sysvinit scripts are directly supported, and that's what we're using (and it's our script, at this point.) What I did was make the "stop" command try a little harder if its first attempt to stop the service gracefully fails, it will kill -9

[#] Wed Aug 23 2017 12:05:45 EDT from Ragnar Danneskjold @ Uncensored

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I'd have more problems with OSX if it weren't geared towards the desktop....
It's pretty rare you need to get that deep into the system.

[#] Fri Aug 25 2017 20:07:19 EDT from fleeb @ Uncensored

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2017-08-18 11:22 from LoanShark @uncnsrd

Back on that topic, I think I solved my systemd problem. Basically,
systemd thinks it knows whether your service is running or not; it can

be wrong. If your service was invoked directly from the init script, it

doesn't know it's running when it is; if the start script fails,
systemd will think it's running when it isn't; if the stop script
fails, it may think it's not running when it is. Etc. In either of
those states, the "stop" or "start" command may do nothing at all, by

itself, because systemd thinks there's no state transition that needs

to happen.

It's all a bit boneheaded, but there are ways to deal with it.


[Service]
Type=forking
PIDFile=[path to your PID file]
[...]

If your service creates a PID file, systemd will use the file specified by PIDFile to track whether or not the service is actually running, rather than trying to chase forks in a daemonizing process.

https://access.redhat.com/documentation/en-US/Red_Hat_Enterprise_Linux/7/html/System_Administrators_Guide/sect-Managing_Services_with_systemd-Unit_Files.html

So, if your service can be told to create a PID file, that should help significantly.

If not... well, I dunno how you dealt with it in sysvinit.

[#] Sat Aug 26 2017 19:06:12 EDT from IGnatius T Foobar @ Uncensored

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And that's why I'd love it if systemd became universal, at least for Linux ... instead of all the tedious mucking about with pid files, you could just run the program without forking into the background, systemd will spawn the process directly and can respond to it exiting.



[#] Sun Aug 27 2017 23:22:45 EDT from LoanShark @ Uncensored

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It's universal enough though, right? It's now the default on both Ubuntu and RedHat-derived systems.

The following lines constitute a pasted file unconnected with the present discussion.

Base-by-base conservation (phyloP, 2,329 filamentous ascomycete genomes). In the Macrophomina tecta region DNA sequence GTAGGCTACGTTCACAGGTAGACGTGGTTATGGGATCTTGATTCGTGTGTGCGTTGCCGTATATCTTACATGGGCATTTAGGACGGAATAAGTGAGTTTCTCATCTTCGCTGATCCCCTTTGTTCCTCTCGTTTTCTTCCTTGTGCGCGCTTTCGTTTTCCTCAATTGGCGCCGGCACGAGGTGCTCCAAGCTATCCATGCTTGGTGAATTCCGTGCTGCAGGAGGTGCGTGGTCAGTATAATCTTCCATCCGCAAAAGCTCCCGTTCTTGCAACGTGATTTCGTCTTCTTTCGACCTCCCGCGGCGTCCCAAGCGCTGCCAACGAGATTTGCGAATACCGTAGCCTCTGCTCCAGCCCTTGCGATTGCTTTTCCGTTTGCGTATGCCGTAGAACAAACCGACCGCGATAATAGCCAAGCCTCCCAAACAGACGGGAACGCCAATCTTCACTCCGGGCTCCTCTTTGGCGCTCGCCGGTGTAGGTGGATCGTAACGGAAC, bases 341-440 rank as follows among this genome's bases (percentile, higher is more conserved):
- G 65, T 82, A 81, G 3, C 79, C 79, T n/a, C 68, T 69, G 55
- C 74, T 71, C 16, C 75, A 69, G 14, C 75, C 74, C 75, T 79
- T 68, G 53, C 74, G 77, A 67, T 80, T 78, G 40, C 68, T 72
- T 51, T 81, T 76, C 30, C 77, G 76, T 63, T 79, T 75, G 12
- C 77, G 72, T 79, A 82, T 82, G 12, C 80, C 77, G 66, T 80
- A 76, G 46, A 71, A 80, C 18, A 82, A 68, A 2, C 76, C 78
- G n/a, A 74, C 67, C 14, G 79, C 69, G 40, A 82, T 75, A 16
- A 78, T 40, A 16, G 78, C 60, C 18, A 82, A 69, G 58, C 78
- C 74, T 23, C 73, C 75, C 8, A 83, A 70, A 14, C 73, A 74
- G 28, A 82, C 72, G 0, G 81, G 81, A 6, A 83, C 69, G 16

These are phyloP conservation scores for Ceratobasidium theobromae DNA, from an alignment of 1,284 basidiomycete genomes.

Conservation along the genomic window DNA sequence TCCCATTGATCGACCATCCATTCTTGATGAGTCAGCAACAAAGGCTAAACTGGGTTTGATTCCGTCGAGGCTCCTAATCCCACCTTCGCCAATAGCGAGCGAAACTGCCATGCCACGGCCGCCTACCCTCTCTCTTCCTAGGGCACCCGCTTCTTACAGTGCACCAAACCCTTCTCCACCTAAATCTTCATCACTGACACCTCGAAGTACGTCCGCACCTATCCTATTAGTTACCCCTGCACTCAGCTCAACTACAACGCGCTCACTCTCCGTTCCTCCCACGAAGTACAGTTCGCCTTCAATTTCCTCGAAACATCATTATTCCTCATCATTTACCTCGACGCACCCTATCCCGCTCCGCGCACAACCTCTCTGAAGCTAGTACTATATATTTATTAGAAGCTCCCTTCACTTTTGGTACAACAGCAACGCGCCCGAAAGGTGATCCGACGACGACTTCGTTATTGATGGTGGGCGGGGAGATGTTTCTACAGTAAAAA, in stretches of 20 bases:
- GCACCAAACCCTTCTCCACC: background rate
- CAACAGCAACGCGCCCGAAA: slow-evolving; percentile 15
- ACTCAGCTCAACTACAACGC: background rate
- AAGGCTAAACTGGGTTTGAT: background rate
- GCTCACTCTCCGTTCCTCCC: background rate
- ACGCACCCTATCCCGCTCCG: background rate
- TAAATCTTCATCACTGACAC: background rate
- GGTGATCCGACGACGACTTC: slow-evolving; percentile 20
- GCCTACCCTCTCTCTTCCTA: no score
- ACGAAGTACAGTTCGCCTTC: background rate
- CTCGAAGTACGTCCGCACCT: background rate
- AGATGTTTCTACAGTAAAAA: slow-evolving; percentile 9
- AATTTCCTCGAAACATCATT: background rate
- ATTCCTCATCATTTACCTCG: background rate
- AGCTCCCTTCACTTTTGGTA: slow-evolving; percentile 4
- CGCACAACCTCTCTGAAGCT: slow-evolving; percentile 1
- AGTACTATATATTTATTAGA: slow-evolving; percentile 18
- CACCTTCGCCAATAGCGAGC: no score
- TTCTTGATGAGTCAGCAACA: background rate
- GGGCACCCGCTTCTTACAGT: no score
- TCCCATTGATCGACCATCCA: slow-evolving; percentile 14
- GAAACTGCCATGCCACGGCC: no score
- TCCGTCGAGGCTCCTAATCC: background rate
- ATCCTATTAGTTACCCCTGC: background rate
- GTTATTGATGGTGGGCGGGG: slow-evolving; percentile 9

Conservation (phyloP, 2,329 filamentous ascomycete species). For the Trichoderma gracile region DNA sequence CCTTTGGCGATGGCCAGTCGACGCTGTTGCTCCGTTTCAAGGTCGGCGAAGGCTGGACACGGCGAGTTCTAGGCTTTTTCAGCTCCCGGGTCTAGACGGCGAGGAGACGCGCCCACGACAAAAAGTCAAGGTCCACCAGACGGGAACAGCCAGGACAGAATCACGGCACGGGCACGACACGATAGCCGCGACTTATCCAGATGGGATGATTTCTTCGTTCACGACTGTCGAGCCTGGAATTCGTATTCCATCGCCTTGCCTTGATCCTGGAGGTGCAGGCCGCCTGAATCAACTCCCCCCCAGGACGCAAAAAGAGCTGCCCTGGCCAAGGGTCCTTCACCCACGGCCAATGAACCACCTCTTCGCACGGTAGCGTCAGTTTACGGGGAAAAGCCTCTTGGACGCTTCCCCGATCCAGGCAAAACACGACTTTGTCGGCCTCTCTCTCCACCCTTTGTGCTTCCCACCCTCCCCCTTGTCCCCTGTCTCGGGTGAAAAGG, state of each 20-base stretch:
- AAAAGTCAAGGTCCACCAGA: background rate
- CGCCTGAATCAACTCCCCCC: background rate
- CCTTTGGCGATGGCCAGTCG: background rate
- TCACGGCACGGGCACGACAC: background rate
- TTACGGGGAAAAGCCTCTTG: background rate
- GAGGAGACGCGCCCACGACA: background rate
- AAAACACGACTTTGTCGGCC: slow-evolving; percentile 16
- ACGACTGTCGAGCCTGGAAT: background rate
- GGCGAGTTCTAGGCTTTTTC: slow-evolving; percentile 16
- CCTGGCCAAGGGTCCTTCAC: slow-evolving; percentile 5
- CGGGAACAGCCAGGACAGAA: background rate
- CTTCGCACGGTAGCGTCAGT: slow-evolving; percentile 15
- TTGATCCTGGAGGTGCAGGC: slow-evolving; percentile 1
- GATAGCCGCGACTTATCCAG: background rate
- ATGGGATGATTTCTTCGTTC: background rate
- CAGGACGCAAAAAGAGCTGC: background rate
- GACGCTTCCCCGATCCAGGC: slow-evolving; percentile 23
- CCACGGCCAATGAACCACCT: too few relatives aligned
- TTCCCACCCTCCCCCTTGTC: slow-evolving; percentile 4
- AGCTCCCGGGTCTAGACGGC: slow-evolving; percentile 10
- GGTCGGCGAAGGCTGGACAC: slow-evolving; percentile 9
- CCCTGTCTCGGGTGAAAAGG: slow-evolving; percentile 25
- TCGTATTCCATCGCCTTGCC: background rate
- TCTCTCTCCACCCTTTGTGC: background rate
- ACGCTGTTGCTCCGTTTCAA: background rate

[#] Mon Aug 28 2017 12:13:27 EDT from fleeb @ Uncensored

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Honestly, if I didn't have to deal with older distributions, I'd stop doing the whole daemonization thing and just run it as you might run any command on a command line.

Hrm... although, honestly, I could do both. I could take a command line argument that would daemonize if needed...

[#] Mon Aug 28 2017 13:34:59 EDT from IGnatius T Foobar @ Uncensored

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It's universal enough though, right? It's now the default on both
Ubuntu and RedHat-derived systems.

Hmm. According to https://en.wikipedia.org/wiki/Systemd#Adoption_and_reception it has been the default on CentOS, Debian, Fedora, Mint, SuSE, Red Hat, and Ubuntu for some time now (plus some others that I'm not counting as anything other than fringe players).

The question of course is: "as a software distributor, should I write exclusively to systemd?" I'm starting to think the answer is "yes" because anyone still running sysvinit in 2017 is probably already dealing with being a fringe player.

[#] Wed Aug 30 2017 10:54:47 EDT from fleeb @ Uncensored

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Heh... well, I'm having to deal with ancient distributions, so I still have to write for sysvinit, upstart, and pretty much anything else.

Detecting which init tool the distribution uses is a new kind of entertainment.
In the sense that amputation of major limbs is entertaining.

[#] Thu Aug 31 2017 14:30:48 EDT from IGnatius T Foobar @ Uncensored

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Right, and that's supposedly why every init-replacement at least *tries* to support sysvinit scripts. But it still feels sort of emulated and second-class.